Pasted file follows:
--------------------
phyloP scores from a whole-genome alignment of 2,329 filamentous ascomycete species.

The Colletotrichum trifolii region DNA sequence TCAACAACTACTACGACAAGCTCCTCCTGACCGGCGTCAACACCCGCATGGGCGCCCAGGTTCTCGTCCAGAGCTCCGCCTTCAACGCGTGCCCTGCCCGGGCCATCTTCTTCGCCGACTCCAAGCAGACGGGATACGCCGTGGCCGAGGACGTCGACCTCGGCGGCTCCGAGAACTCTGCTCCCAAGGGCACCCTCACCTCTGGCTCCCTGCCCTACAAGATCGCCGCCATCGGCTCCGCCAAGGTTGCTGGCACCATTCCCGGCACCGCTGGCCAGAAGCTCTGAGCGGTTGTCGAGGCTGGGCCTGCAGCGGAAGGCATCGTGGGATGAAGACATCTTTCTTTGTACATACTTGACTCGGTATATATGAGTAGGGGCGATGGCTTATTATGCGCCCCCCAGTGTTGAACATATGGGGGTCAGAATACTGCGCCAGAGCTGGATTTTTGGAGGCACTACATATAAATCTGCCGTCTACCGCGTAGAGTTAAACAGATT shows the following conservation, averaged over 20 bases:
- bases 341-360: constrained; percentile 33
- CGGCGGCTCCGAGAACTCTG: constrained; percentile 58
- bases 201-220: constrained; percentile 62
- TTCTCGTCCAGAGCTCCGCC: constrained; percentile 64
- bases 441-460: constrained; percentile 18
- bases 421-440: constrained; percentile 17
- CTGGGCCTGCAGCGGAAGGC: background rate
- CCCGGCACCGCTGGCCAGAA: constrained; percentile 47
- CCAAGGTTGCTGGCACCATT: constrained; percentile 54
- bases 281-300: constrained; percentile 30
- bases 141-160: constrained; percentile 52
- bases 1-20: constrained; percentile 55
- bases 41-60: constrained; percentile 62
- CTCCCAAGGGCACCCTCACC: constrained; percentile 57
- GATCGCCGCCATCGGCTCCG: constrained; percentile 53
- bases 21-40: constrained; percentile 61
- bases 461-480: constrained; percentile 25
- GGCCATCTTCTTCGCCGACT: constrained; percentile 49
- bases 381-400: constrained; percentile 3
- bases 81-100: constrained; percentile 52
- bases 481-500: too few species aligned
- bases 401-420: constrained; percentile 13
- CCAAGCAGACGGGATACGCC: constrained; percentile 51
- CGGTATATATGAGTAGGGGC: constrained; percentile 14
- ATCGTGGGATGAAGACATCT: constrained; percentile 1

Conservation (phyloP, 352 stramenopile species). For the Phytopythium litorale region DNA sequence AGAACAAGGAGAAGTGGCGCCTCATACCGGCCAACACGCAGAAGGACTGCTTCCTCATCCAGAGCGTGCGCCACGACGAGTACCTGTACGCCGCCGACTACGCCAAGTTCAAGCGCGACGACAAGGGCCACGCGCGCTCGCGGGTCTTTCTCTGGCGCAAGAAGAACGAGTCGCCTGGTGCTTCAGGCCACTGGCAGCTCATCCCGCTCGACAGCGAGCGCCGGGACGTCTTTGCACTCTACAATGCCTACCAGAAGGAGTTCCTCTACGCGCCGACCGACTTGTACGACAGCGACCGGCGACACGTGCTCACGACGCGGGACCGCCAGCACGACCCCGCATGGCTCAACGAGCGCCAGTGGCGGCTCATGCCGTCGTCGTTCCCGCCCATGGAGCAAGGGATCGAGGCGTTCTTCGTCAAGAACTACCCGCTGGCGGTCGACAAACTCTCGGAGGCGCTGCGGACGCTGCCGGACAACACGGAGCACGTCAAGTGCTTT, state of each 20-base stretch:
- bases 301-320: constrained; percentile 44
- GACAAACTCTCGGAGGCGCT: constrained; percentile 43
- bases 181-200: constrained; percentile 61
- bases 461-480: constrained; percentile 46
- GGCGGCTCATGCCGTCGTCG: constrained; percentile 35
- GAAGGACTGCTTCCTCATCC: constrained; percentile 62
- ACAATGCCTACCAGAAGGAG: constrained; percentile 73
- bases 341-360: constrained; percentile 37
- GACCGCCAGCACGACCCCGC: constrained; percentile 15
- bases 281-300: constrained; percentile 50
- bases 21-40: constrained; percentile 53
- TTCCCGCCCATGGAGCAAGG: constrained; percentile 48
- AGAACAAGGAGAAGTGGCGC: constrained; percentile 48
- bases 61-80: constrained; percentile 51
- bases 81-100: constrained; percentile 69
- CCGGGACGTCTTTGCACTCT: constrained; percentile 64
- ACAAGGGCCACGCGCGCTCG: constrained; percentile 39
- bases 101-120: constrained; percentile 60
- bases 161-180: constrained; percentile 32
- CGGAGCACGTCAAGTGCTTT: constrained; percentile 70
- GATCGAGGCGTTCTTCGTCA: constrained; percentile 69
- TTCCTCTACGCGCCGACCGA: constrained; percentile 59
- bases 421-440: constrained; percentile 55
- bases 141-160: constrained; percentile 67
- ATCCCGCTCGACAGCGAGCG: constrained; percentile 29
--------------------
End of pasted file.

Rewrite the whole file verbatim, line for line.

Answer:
phyloP scores from a whole-genome alignment of 2,329 filamentous ascomycete species.

The Colletotrichum trifolii region DNA sequence TCAACAACTACTACGACAAGCTCCTCCTGACCGGCGTCAACACCCGCATGGGCGCCCAGGTTCTCGTCCAGAGCTCCGCCTTCAACGCGTGCCCTGCCCGGGCCATCTTCTTCGCCGACTCCAAGCAGACGGGATACGCCGTGGCCGAGGACGTCGACCTCGGCGGCTCCGAGAACTCTGCTCCCAAGGGCACCCTCACCTCTGGCTCCCTGCCCTACAAGATCGCCGCCATCGGCTCCGCCAAGGTTGCTGGCACCATTCCCGGCACCGCTGGCCAGAAGCTCTGAGCGGTTGTCGAGGCTGGGCCTGCAGCGGAAGGCATCGTGGGATGAAGACATCTTTCTTTGTACATACTTGACTCGGTATATATGAGTAGGGGCGATGGCTTATTATGCGCCCCCCAGTGTTGAACATATGGGGGTCAGAATACTGCGCCAGAGCTGGATTTTTGGAGGCACTACATATAAATCTGCCGTCTACCGCGTAGAGTTAAACAGATT shows the following conservation, averaged over 20 bases:
- bases 341-360: constrained; percentile 33
- CGGCGGCTCCGAGAACTCTG: constrained; percentile 58
- bases 201-220: constrained; percentile 62
- TTCTCGTCCAGAGCTCCGCC: constrained; percentile 64
- bases 441-460: constrained; percentile 18
- bases 421-440: constrained; percentile 17
- CTGGGCCTGCAGCGGAAGGC: background rate
- CCCGGCACCGCTGGCCAGAA: constrained; percentile 47
- CCAAGGTTGCTGGCACCATT: constrained; percentile 54
- bases 281-300: constrained; percentile 30
- bases 141-160: constrained; percentile 52
- bases 1-20: constrained; percentile 55
- bases 41-60: constrained; percentile 62
- CTCCCAAGGGCACCCTCACC: constrained; percentile 57
- GATCGCCGCCATCGGCTCCG: constrained; percentile 53
- bases 21-40: constrained; percentile 61
- bases 461-480: constrained; percentile 25
- GGCCATCTTCTTCGCCGACT: constrained; percentile 49
- bases 381-400: constrained; percentile 3
- bases 81-100: constrained; percentile 52
- bases 481-500: too few species aligned
- bases 401-420: constrained; percentile 13
- CCAAGCAGACGGGATACGCC: constrained; percentile 51
- CGGTATATATGAGTAGGGGC: constrained; percentile 14
- ATCGTGGGATGAAGACATCT: constrained; percentile 1

Conservation (phyloP, 352 stramenopile species). For the Phytopythium litorale region DNA sequence AGAACAAGGAGAAGTGGCGCCTCATACCGGCCAACACGCAGAAGGACTGCTTCCTCATCCAGAGCGTGCGCCACGACGAGTACCTGTACGCCGCCGACTACGCCAAGTTCAAGCGCGACGACAAGGGCCACGCGCGCTCGCGGGTCTTTCTCTGGCGCAAGAAGAACGAGTCGCCTGGTGCTTCAGGCCACTGGCAGCTCATCCCGCTCGACAGCGAGCGCCGGGACGTCTTTGCACTCTACAATGCCTACCAGAAGGAGTTCCTCTACGCGCCGACCGACTTGTACGACAGCGACCGGCGACACGTGCTCACGACGCGGGACCGCCAGCACGACCCCGCATGGCTCAACGAGCGCCAGTGGCGGCTCATGCCGTCGTCGTTCCCGCCCATGGAGCAAGGGATCGAGGCGTTCTTCGTCAAGAACTACCCGCTGGCGGTCGACAAACTCTCGGAGGCGCTGCGGACGCTGCCGGACAACACGGAGCACGTCAAGTGCTTT, state of each 20-base stretch:
- bases 301-320: constrained; percentile 44
- GACAAACTCTCGGAGGCGCT: constrained; percentile 43
- bases 181-200: constrained; percentile 61
- bases 461-480: constrained; percentile 46
- GGCGGCTCATGCCGTCGTCG: constrained; percentile 35
- GAAGGACTGCTTCCTCATCC: constrained; percentile 62
- ACAATGCCTACCAGAAGGAG: constrained; percentile 73
- bases 341-360: constrained; percentile 37
- GACCGCCAGCACGACCCCGC: constrained; percentile 15
- bases 281-300: constrained; percentile 50
- bases 21-40: constrained; percentile 53
- TTCCCGCCCATGGAGCAAGG: constrained; percentile 48
- AGAACAAGGAGAAGTGGCGC: constrained; percentile 48
- bases 61-80: constrained; percentile 51
- bases 81-100: constrained; percentile 69
- CCGGGACGTCTTTGCACTCT: constrained; percentile 64
- ACAAGGGCCACGCGCGCTCG: constrained; percentile 39
- bases 101-120: constrained; percentile 60
- bases 161-180: constrained; percentile 32
- CGGAGCACGTCAAGTGCTTT: constrained; percentile 70
- GATCGAGGCGTTCTTCGTCA: constrained; percentile 69
- TTCCTCTACGCGCCGACCGA: constrained; percentile 59
- bases 421-440: constrained; percentile 55
- bases 141-160: constrained; percentile 67
- ATCCCGCTCGACAGCGAGCG: constrained; percentile 29